Bluestone Coal Sings the Blues

By Cindy Rank

Voice deadlines often rattle my brain as I puzzle over how to relate a recent development in some one of our, by now, four score and umpteen legal actions against coal companies that are polluting the environment.

Take for example our actions with regard to Bluestone Coal violations at its Red Fox mine in McDowell County.  (Bluestone is a subsidiary of the Justice Group, which is controlled by the family of West Virginia Governor Jim Justice.)

On June 4, 2019 West Virginia Highlands Conservancy (WVHC) joined the Ohio Valley Environmental Coalition (OVEC), Sierra Club and Appalachian Voices in sending a Notice of Intent (NOI) to sue if after 60 days Bluestone Coal Company did nothing to address its selenium pollution of tributary streams to the Tug Fork River.

In the July 2019 Voice, editor John wrote a brief article about this NOI and several other NOIs sent to a variety of coal companies guilty of similar violations in different watersheds.

Then in the September 2019 Voice, John included an article from the Charleston Gazette-Mail by Kate Mishkin about the actual complaint that was filed on August 6, 2019 which asserted Bluestone was in violation of both its Clean Water Act Permit (NPDES) and its Surface Mine Permit.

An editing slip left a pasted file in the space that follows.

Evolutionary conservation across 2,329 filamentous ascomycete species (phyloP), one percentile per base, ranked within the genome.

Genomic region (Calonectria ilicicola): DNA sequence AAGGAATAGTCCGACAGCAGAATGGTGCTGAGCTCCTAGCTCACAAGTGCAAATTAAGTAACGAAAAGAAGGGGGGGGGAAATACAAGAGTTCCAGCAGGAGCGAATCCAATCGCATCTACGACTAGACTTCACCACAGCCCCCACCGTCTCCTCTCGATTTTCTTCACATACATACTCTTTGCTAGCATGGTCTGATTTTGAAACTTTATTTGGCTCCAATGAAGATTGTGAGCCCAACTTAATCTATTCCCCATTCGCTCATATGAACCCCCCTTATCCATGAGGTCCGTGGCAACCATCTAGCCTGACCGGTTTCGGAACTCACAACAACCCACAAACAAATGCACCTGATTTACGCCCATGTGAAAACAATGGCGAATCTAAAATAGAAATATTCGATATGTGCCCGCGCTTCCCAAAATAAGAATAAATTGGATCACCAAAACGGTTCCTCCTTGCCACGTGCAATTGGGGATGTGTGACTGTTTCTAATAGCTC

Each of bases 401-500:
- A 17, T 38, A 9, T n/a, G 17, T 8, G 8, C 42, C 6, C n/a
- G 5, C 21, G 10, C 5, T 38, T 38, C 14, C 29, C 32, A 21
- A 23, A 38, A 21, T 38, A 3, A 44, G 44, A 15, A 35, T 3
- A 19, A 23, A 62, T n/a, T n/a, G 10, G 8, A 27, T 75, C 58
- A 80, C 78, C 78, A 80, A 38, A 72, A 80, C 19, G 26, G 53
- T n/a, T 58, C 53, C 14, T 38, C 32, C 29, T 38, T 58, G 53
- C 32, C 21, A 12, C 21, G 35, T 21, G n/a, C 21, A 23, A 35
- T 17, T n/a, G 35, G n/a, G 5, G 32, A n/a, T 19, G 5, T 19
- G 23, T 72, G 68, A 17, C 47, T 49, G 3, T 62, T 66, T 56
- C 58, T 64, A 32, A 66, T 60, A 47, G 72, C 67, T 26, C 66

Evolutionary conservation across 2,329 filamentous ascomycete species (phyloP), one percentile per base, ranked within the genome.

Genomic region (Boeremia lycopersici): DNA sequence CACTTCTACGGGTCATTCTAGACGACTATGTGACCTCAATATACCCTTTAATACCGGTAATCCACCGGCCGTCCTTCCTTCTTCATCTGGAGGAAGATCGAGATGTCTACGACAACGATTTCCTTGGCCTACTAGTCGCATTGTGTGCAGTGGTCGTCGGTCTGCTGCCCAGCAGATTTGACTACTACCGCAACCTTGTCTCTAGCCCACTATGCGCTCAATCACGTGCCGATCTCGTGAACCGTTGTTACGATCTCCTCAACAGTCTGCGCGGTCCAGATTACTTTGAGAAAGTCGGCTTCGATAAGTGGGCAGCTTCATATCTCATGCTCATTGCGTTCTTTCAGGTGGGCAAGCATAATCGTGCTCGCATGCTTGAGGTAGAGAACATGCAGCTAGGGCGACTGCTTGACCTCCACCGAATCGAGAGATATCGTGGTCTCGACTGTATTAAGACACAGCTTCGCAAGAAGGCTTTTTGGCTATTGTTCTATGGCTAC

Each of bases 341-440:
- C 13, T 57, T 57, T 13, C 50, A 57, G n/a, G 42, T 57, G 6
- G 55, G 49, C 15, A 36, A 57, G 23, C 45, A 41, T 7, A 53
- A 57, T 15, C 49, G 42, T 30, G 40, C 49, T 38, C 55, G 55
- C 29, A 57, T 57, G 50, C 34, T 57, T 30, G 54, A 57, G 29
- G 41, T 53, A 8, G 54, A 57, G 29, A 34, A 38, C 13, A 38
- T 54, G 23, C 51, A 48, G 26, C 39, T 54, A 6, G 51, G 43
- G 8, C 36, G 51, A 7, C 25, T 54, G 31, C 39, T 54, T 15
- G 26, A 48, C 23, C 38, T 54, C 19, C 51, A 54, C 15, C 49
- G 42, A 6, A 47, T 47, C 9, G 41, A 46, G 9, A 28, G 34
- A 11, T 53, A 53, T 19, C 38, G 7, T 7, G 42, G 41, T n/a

Bluestone’s response to Kate’s questions was predictable: “This is a frivolous lawsuit brought by activist organizations who ultimately want to close West Virginia coal mines and put miners out of work.”

Fortunately, the Southern District Court in Bluefield wasn’t so easily swayed and on June 3rd of this year the Judge denied Bluestone’s motion to dismiss and held that our case against the Justice group could proceed.

On July 27th the Court issued an order affirming Bluestone’s liability for the violations of law asserted in our complaint.

The next step is for the Court to determine what relief should be required of the company.

Relief requested in our complaint includes: an injunction against Bluestone from operating its facilities in a manner that would result in further violations of its permits; an order that Bluestone immediately comply with the effluent limitations contained within its NPDES permit (WV1006304); an order that Bluestone immediately comply with the terms and conditions of its surface mine permit (WVSCMRA S007282); an order that Bluestone pay an appropriate civil penalty of up to $54,833 per day for each CWA violation.

A Court hearing for that phase of the case was to be held in August, but the Judge recently granted Bluestone an extension until later in September.

And so, as we so often say, stay tuned.